Here it is and I cant find who I sent it to – typical and my attention span is very low so I may be distracted to something else before I finish this sentence like making a coffee by the absolutely awesome Caffe Laffare based in Wellington New Zealand – link below. I discovered ‘L’affare Gusto Fair Trade Organic – Intense, dark & chocolatey’ and now it helps me navigate the course of each day as I make it on a stove top with an espresso machine, adding one spoon of brown sugar, and pure NZ cream to each cup – indulgent ay ? So where was I ? Oh yeah – the link to l’affare is laffare.co.nz
The post from this morning: now I remember it was about Oonagh the german pop star who sings in Elfish and featured in Celtic Woman’s Tír na nÓg song – so I knew I’d get to the subject of this web site eventutally which is largely about Celtic stuff – music mainly. So according to the blogger, Oonagh is also a Celtic Goddess which I didn’t know until this morning on reading her blog about Oonagh. So now I’ll have to check this Goddess out and see if she looks like Oonagh – but first Im having a 10 minute break for coffee. [PAUSED]
[RECOMMENCED 10 minutes later] So Oonagh is the goddess of power but I think my Goddess is better as the Morrigan is the Goddess of battle, strife, fertility, and fate, assists or hinders warriors in battle, and has the sybol of the raven. On a search for ‘Oonagh’ Celtic Goddess, I largely just found Oonagh the popstar the subject of the blog. I now have to find the link to that blog.
Found it !
That’s all for now ! Ka Kite Ano
Sorry I’ll post my comment on the Oonagh blog now.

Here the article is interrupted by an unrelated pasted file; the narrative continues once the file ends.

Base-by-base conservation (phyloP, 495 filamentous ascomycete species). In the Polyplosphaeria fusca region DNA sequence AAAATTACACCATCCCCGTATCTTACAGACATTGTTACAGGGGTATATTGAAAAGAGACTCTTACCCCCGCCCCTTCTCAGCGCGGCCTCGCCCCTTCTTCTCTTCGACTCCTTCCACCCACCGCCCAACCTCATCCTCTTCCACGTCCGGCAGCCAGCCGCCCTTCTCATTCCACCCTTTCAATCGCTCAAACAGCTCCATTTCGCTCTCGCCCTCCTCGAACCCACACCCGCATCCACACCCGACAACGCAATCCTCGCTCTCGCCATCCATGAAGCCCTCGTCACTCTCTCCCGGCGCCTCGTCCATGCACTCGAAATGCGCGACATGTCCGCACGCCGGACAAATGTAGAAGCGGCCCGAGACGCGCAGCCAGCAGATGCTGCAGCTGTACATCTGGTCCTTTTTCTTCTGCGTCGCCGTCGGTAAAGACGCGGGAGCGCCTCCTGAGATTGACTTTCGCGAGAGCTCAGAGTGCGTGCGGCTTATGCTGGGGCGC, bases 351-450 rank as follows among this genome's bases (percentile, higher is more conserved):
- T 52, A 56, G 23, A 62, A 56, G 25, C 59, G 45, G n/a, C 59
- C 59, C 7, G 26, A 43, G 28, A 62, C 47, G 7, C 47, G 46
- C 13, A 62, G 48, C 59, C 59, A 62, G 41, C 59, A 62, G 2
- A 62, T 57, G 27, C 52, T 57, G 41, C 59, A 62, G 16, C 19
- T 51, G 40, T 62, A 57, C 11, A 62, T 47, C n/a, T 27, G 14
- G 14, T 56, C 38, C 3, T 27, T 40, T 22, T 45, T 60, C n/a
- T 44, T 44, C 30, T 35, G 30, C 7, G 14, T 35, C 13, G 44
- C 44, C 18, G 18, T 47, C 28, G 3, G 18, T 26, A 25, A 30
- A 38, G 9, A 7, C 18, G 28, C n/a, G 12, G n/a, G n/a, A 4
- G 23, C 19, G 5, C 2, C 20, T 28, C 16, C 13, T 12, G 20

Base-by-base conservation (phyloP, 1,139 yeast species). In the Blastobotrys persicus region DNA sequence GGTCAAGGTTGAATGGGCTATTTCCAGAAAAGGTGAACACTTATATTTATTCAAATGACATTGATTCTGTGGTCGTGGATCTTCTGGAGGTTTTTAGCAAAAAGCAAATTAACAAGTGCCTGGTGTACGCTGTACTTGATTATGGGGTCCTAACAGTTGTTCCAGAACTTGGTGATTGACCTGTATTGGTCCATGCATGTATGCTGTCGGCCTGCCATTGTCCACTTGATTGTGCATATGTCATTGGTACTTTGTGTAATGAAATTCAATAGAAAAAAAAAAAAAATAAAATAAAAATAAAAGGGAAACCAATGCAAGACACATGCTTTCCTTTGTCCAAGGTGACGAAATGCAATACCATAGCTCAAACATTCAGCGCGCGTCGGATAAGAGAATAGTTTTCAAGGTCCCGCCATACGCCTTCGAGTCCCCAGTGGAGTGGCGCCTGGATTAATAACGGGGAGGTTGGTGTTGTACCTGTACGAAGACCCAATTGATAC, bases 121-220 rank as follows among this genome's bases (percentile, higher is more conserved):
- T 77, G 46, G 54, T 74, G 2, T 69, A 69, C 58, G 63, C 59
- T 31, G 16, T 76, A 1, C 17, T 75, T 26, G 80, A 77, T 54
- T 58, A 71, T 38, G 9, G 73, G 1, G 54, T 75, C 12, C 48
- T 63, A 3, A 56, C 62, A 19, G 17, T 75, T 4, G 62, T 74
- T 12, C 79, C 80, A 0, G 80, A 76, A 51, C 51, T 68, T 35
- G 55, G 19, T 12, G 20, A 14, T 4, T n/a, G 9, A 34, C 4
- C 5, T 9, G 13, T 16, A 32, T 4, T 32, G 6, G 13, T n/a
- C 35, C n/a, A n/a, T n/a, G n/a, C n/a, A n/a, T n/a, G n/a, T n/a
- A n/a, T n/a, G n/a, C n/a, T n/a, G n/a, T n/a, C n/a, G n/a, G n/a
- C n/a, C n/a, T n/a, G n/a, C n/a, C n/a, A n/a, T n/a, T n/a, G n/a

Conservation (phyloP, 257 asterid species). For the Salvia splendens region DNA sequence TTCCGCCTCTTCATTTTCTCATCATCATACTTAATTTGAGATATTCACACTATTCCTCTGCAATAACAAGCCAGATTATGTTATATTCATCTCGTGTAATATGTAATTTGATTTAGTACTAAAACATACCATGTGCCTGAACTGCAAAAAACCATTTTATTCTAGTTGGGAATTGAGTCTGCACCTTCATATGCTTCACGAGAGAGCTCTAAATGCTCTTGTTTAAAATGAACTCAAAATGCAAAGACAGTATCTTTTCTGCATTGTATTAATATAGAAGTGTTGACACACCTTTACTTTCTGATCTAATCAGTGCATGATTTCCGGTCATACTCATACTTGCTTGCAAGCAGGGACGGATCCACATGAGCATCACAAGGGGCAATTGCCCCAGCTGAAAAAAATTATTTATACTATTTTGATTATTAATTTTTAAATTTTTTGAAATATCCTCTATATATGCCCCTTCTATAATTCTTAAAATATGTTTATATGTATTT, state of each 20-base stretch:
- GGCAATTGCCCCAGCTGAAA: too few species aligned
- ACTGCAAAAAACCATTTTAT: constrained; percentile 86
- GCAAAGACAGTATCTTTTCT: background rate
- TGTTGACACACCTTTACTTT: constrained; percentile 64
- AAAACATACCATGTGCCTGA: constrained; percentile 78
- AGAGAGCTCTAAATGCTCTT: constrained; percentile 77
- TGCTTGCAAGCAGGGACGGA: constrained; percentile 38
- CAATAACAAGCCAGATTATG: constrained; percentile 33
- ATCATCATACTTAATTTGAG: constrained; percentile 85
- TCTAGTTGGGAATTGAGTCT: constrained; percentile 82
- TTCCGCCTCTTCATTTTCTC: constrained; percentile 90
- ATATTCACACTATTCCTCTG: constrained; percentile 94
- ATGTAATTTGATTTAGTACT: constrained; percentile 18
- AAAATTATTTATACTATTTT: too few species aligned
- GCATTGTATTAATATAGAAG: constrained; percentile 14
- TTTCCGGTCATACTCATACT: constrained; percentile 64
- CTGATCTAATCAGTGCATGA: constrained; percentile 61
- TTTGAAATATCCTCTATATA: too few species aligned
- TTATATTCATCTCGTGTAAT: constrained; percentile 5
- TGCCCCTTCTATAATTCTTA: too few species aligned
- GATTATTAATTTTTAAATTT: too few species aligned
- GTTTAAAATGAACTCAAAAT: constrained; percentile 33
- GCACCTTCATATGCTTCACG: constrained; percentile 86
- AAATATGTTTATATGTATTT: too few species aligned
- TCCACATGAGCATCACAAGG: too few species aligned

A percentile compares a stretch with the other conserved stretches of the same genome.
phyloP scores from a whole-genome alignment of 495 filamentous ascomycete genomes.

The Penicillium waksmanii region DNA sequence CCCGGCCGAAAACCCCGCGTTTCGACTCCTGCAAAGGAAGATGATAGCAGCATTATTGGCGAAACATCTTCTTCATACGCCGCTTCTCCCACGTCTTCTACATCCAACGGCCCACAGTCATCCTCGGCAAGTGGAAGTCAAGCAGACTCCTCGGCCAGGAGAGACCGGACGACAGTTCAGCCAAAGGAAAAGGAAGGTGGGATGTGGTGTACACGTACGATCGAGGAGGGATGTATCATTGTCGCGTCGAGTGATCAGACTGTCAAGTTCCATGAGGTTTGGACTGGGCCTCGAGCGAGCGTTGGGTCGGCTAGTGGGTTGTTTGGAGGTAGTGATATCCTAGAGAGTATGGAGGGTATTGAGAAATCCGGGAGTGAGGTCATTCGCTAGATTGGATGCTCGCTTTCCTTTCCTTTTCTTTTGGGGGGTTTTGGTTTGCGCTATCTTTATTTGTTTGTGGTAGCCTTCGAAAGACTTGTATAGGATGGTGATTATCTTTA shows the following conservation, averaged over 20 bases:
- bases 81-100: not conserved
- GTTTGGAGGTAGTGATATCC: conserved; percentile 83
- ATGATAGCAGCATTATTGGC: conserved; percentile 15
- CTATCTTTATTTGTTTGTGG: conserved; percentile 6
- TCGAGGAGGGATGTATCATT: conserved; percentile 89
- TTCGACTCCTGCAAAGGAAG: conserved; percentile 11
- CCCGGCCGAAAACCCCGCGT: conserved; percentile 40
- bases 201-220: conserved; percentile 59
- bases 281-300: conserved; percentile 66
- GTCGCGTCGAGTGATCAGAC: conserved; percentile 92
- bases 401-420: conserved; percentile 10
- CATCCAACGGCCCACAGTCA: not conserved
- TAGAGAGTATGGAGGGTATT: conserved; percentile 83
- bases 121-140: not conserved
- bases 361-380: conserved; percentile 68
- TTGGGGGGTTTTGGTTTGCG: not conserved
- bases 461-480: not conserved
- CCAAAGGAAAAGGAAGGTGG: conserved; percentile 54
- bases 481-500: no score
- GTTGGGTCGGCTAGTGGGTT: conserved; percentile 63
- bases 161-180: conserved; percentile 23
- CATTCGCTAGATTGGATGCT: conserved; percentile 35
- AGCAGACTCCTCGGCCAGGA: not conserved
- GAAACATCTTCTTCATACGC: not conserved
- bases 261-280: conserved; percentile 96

Hey so OMG im just like you – I get an obsession and cant stop until its sated (is that the word) with my second to latest being the translation of Tir Na Nog with Oonagh into Irish gaelic, since I wanted to know what it meant and encountered countless posts asking the same. So I set myself the task of achieving this with the same approach I take to my work being solving seemingly intractable computer code problems – yes yesterday I did this but first got my daughter Emma who is about to start a musical theatre degree and is a bit like Oonagh actually (including of Italian roots) to sing an improvised song about the computer problem I had yesterday so that it would inspire me to solve it ! but Im going off track. Where was I, oh yeah so I translated the chorus of Tir Na Nog and you can find the explanation on Youtube and at lyricstranslate.com. Im also starting to become fascinated by Oonagh and so far liked every song Ive watched on Youtube – so its awesome you have provided those links. Oh I mentioned my second to last obsession was Tir n Nog but my latest is learning by heart the awesome Irish song about Grace O Malley: Oró ‘Sé Do Bheatha ‘Bhaile- and Im making good progress leaning Sinead O’ Connor’s version which is a kind of anglicised gaelic (a native speaker of it – their pronunciation is almost impossible to imitate). It will be my first all gaelic song that Ive ever learnt but I have mastered also Tír na nÓg of course – my gaelic translation of it, Téir Abhaile Riú , and Siúil a Rúin. This really comes in handy when you find yourself in a pub in Galway City and ask if the random locals you’re having a pint with can speak gaelic. When they say no you proceed to recite the gaelic you know which is just from a song and about which you have no clue as to the meaning and impress them so much that they buy you a drink. This did happen to me – its true. Ok that’s enough random nonsense from me , for a Sunday morning. I live in Wellington New Zealand by the way but Im well travelled and that’s why I actually ended up here having been brought up in Liverpool, UK. Oh no I got my obsessions all wrong. My very latest is I was in a celtic band in 1993 and 1994 and just starting to post songs on Youtube. I did one last night called the Destitution Road. You mentioned Oonagh was the name of a Celtic goddess – well in my video you find a picture of the Morrigan my favourite Celtic Goddess who I think was the goddess of war and said to possess Queen Boudica when she tried valiently but failed to route the Roman invaders of Brittania. Bye for now or ‘Ka Kite’ as we say in Te Reo Māori – the indigenous language of New Zealand.